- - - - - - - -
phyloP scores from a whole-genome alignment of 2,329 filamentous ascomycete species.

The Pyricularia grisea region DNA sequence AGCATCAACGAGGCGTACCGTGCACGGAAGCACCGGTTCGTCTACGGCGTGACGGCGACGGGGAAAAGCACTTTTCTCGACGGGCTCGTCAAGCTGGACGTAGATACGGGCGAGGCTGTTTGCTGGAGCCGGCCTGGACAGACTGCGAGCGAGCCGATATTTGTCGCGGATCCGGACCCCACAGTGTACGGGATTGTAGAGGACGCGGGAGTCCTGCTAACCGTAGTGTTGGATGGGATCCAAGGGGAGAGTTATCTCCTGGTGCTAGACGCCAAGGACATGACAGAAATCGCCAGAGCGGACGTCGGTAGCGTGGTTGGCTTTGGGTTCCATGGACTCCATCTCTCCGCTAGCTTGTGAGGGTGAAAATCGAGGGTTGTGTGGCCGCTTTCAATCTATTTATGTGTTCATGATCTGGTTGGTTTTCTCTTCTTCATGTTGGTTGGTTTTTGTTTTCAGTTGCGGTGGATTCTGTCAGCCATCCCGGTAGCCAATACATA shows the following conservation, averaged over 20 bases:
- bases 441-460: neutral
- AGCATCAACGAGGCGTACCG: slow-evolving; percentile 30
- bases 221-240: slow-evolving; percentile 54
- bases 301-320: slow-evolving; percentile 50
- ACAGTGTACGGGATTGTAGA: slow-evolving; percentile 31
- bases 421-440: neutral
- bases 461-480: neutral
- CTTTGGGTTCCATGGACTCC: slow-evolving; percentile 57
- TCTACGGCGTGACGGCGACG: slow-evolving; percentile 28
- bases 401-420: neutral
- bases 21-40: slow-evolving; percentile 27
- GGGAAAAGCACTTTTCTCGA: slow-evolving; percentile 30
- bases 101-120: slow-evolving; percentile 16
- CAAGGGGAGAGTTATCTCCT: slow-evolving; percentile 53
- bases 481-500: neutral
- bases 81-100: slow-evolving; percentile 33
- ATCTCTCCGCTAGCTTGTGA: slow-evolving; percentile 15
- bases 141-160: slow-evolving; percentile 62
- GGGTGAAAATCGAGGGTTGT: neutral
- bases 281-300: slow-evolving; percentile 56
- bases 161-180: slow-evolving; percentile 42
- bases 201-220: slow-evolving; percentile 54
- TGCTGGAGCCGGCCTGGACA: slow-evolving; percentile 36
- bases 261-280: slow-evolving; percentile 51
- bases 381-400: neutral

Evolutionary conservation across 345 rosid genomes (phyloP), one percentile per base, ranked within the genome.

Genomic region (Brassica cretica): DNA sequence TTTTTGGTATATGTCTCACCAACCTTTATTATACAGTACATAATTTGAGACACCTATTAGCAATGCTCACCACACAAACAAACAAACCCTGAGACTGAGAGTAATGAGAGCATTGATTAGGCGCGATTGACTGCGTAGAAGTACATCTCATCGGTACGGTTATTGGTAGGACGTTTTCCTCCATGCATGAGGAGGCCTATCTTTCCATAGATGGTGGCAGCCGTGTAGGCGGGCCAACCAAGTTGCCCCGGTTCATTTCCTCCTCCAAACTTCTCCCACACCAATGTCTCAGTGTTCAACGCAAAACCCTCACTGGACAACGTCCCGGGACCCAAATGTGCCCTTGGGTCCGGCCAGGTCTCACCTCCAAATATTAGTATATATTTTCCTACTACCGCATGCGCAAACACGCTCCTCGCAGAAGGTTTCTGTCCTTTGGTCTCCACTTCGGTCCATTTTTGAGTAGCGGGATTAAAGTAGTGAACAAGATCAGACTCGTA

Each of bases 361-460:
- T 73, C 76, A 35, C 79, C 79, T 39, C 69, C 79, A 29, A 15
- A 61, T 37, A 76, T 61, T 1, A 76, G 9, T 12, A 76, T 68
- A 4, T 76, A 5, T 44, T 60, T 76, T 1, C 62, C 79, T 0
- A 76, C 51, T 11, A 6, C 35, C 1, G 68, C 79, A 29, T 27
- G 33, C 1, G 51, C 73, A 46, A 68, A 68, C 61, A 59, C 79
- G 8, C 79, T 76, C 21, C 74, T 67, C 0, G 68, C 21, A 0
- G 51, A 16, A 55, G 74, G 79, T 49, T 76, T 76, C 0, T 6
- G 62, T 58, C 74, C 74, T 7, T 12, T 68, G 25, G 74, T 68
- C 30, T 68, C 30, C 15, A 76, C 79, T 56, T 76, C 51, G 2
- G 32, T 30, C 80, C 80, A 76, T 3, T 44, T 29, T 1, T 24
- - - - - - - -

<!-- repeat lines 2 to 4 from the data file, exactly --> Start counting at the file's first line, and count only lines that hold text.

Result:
The Pyricularia grisea region DNA sequence AGCATCAACGAGGCGTACCGTGCACGGAAGCACCGGTTCGTCTACGGCGTGACGGCGACGGGGAAAAGCACTTTTCTCGACGGGCTCGTCAAGCTGGACGTAGATACGGGCGAGGCTGTTTGCTGGAGCCGGCCTGGACAGACTGCGAGCGAGCCGATATTTGTCGCGGATCCGGACCCCACAGTGTACGGGATTGTAGAGGACGCGGGAGTCCTGCTAACCGTAGTGTTGGATGGGATCCAAGGGGAGAGTTATCTCCTGGTGCTAGACGCCAAGGACATGACAGAAATCGCCAGAGCGGACGTCGGTAGCGTGGTTGGCTTTGGGTTCCATGGACTCCATCTCTCCGCTAGCTTGTGAGGGTGAAAATCGAGGGTTGTGTGGCCGCTTTCAATCTATTTATGTGTTCATGATCTGGTTGGTTTTCTCTTCTTCATGTTGGTTGGTTTTTGTTTTCAGTTGCGGTGGATTCTGTCAGCCATCCCGGTAGCCAATACATA shows the following conservation, averaged over 20 bases:
- bases 441-460: neutral
- AGCATCAACGAGGCGTACCG: slow-evolving; percentile 30